logne. According to the Nov. The first victim to the rigour of Dict. Hist. 1772, be published the cominission, was Joan Bocher or among other works, one Sur les K nel, commonly called, probably, Apparitions des Spectres, to which from the County of her birth, Joan probably Donne has referred. of Kent. Strype relates from Par. Joan Bocher, according to Fox, sons, the Jesuit, that “ she was, at was exemplary in her personal first, a great disperser of Tindal's attention to the wants of prisoners. New Testament, translated by him The Martyrologyst had probably into English, and printed at Co. often witnessed her labours of len; and was a great reader of love, in this particular instance, scripture herself. Which book for his language, as many of your she also dispersed in the court ; readers will perceive, is remark. (of Henry the Eightli,] and so ably expressive. Officiosa marime became known to certain wo. in eos si quos carceres haberent men of quality, and was more cuptivos, quibus illa perpetuo particularly acquainted with Mrs. adesse consuevit. One example Anne Ascue. She used, for more Fox gives, in the case of Thuinas security, to tie the books in strings Debby, a Fellow of St. John's, under her apparel, and so pass Cambridge, who being in St, with them into the court." Fox Paul's, at the elevation of the host, describes Juan Bocher, as well had imprudenily interrupted the versed in the scriptures, which, Papal worship, before it was suphowever, according to his account pressed by authority. For this she could not read, but must have premature effort of Protestant instored her memory from attention dignation, he was imprisoned under to the reading of others. Mulier in the authority of the Lord Mayor scripturis prompta, quum tamen and the Archbishop. In this connihil sciret legere. It is remark- f.ement be shorily died, just as able that this faculty of memory, his pardon was precured, by the as applied to the scriptures, has influence of Joan Bucher, who been ascribed to the Anabaptists, had constantly ministered to him by a learned Jesuit of the 17th in prison, and had interceded for century, and attributed to diaboli. him with the protectress, the cal agency. I refer to the follow. Duchess of Somerset. Cui tamen ing passage in Donne's Letters, si ad pauculos superfuisset dies, 1654.
venia, ac instrumenta jam restitu
endæ libertatis adparabantur in. is in Latin, according to the then tercedente apud Ducissam D. Pro. prevailing custom. liis addressed tectoris joanna illa Cuntiana, quce to the prisoner by the Commission. tum frequens ei in carcere minis. ers, who invoke the name of Christ, truvit.
and profess to present him as God Thus this excellent woman went alone, before their eyes. Christi abour doing good, will she became nomine invocato, ac ipsum solum herseif a prisoner; being brought Deum præ oculis nostris hubentes. before the Commissioners in Mary's She is remainded of having nain. Chupel, St. Paul's, April 30, 1549. tained, before ihe Commissioners, The process against her, which in frequent confessions and decla. would now be a curiosity, I have rations, a certain wicked and intul. not been able to discover. Bur- erable error, damned heresy and nett (in Rc 152,) has preserved scandalous opinion. Aejandum the sentence and the report to the et intolerabilem errorem, huresin king. The Commissluners whose damnatum et scandalusam upini. names have incurred an indelille onom subscriptam. Then tollows disgrace, by their presence in a discription of the help y, in this occasion, were, Cianmer, plainer lerms than would now be Latimer, who now resided with justifiable, but which you may the Archbishop as his confidential probably be inclined to excuse, associate, Sir Thomas Smith, for the sake of preserving verbal Couk, Dean of Arches, and Lyall, exactness, in an important histoDucior of Laws.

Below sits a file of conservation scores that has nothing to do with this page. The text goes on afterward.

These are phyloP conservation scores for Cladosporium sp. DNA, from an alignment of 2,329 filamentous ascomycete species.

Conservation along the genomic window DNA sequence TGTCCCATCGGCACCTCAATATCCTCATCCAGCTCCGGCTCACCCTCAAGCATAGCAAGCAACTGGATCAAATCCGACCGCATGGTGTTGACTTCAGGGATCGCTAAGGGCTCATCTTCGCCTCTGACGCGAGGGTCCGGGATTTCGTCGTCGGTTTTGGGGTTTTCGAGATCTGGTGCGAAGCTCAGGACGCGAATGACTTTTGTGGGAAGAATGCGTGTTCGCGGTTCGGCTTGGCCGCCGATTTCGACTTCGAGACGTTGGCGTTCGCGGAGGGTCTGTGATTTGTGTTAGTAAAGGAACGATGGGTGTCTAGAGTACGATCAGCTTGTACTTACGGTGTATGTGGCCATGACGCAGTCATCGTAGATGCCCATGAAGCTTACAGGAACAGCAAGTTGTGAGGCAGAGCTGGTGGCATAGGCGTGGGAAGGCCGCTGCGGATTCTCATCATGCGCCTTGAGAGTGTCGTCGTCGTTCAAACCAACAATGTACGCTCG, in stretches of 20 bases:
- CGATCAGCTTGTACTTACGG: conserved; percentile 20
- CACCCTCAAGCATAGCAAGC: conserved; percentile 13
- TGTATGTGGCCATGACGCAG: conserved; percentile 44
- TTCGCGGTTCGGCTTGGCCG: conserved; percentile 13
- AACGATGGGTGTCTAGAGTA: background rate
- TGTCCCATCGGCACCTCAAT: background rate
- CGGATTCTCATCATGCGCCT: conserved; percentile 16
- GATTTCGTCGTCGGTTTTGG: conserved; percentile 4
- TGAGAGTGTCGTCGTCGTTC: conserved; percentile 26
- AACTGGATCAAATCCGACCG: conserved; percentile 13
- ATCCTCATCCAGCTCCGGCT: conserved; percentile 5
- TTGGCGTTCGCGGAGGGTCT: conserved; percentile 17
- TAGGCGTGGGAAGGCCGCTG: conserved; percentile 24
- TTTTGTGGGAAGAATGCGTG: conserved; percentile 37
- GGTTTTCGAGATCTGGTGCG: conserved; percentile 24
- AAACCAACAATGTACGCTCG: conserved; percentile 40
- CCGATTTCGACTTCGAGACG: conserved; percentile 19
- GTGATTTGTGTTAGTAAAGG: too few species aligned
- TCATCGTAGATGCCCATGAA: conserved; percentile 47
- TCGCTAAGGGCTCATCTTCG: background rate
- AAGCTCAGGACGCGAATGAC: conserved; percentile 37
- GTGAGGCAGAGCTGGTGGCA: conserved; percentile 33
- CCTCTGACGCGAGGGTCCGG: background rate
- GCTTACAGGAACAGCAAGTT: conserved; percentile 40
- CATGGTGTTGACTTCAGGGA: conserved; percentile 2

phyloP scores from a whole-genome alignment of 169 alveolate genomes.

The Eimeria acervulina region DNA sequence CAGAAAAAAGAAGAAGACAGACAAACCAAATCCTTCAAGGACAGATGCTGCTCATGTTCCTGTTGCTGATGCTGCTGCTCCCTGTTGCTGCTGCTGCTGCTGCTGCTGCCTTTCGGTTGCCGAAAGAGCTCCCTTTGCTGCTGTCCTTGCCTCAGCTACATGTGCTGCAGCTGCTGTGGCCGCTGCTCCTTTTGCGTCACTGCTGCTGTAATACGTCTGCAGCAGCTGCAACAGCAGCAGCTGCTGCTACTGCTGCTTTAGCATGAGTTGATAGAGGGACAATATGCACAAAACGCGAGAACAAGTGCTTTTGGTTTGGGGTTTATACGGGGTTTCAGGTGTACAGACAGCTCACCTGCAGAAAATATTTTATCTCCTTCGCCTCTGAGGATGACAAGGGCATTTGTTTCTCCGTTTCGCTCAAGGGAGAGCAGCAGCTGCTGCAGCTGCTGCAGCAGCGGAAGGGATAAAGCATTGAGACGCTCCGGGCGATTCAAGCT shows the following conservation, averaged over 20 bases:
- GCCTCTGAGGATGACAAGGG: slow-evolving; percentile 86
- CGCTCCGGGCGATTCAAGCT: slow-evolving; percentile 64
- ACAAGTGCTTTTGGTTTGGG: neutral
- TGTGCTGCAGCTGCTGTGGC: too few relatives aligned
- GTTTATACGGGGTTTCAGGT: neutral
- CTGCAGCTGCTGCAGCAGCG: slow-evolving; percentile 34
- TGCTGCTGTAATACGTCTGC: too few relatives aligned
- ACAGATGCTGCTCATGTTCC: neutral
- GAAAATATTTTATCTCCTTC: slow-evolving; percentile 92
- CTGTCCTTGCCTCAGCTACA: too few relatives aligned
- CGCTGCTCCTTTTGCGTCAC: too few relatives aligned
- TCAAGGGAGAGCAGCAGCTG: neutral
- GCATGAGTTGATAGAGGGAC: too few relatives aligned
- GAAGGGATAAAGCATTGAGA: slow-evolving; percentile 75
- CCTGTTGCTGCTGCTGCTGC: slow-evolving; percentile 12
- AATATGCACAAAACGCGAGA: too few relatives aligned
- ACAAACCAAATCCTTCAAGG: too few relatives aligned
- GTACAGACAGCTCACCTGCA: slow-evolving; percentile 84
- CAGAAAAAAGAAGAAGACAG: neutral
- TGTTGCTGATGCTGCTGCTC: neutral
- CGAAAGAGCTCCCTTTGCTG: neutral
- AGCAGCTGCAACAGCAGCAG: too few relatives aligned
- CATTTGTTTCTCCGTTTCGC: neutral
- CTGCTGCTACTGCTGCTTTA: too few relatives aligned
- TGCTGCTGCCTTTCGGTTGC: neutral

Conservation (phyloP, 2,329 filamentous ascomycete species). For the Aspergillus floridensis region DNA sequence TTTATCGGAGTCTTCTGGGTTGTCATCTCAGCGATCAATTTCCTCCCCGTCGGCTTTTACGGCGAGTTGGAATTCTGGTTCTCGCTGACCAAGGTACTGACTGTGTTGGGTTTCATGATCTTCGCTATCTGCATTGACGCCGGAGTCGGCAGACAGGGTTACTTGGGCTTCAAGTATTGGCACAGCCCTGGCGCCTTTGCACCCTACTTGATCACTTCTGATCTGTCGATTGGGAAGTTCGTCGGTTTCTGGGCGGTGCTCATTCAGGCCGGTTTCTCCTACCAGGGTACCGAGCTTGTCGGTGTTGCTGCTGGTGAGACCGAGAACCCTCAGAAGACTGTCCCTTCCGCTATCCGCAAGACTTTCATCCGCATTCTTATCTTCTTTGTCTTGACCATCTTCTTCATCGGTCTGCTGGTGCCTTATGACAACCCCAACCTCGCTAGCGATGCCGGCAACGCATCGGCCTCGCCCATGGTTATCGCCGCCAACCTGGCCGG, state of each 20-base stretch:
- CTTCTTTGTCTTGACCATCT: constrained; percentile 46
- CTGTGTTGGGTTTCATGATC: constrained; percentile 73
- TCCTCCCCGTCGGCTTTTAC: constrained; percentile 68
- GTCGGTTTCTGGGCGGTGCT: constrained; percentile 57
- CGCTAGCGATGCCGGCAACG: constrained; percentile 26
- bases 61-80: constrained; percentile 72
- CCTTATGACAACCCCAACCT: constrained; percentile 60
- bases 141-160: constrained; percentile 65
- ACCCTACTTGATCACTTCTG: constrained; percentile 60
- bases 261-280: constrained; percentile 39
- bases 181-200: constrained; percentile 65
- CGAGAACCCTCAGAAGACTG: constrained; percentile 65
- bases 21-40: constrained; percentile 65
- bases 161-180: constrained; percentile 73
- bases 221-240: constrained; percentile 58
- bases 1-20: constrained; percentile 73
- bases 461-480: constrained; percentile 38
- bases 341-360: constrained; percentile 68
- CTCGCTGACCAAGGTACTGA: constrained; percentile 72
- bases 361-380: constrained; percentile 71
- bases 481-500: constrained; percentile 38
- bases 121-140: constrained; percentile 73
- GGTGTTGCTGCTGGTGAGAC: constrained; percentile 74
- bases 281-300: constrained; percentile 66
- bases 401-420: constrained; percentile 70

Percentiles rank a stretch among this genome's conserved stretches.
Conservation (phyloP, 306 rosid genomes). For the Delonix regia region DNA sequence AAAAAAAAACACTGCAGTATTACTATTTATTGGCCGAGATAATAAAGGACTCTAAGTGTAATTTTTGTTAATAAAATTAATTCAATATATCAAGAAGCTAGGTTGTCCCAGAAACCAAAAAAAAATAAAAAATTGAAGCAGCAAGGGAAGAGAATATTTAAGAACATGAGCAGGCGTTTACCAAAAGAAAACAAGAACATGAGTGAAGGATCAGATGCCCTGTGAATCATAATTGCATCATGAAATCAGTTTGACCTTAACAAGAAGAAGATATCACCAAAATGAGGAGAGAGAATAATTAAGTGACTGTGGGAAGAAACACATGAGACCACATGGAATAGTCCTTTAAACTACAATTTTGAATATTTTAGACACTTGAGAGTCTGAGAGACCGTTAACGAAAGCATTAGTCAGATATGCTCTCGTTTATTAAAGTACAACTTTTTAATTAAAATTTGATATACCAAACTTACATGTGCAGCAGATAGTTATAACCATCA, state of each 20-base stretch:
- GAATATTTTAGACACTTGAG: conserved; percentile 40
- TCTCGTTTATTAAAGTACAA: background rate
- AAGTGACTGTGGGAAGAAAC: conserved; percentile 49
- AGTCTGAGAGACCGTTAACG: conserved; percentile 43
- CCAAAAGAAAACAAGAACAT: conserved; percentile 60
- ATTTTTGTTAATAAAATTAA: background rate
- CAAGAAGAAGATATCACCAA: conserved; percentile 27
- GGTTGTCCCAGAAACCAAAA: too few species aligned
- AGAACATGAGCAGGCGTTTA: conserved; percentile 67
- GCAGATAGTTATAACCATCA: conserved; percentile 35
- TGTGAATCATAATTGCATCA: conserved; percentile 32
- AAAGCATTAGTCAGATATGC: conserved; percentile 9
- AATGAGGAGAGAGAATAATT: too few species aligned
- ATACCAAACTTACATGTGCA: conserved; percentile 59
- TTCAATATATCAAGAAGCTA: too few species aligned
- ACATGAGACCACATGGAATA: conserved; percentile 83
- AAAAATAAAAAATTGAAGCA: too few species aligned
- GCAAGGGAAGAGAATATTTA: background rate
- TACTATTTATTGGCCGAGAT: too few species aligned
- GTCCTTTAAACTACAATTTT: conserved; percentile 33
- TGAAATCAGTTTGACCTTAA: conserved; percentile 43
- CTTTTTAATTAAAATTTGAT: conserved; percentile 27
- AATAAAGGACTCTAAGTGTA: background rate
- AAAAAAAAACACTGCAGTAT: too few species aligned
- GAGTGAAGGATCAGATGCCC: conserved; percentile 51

rical document. Viz. That you Joan Bocher has been considered beliere, that the word was made as an Arian Anabaptist, but what flesh in the Virgin's belly ; but were her peculiar sentiments upon that Christ louk Arsh of the Virgin, various points of theology, it is you believe not; because the Hesh now in vain lo enquire. The only of the Virgin, bring the outuard heresy imputed to her, was an ab. man, was $2 fully gullen and burn struse metaphysical notion respecta in sin; but the word, by the con. ing the nature of Christ, which seat of the inward mom of the Vir. she appeared disposed 10 honour gin, uos made flesh. Fortbis opinion to an unscriptural excess, such as the prisoner is excommunicated, the (vident arduur of her piety as an obstinate heretic, and delimight not allow her to perceive. vered over to the secular arm, her
Fox describes her error as re. judges satisfying themselves, that specung the humanity of Christ, they performed this strange work for which she believed to be descended men bearing ihe name of Christian, from heaven, not derived from with grief of soul and bitterness of his mother, e cælo derectum, nun e heart; cum animi dolore el cordis marre susceptam. Such a notion, amaritudine. a proper Arian, believing in hu- On receiving this sentence, Joan man depravity and the miraculous Bocher is reported, according to conception might, under the in- Strype, (Mem. in. 214.) to have fluence of a warm imagination, thus addressed her judges : “ It is be likely to entertain.
a goodly matter to consider your The sentence, excepting the de. ignorance. It was not long ago scuiption of the imputed beresy, since you burned Anne Ascue for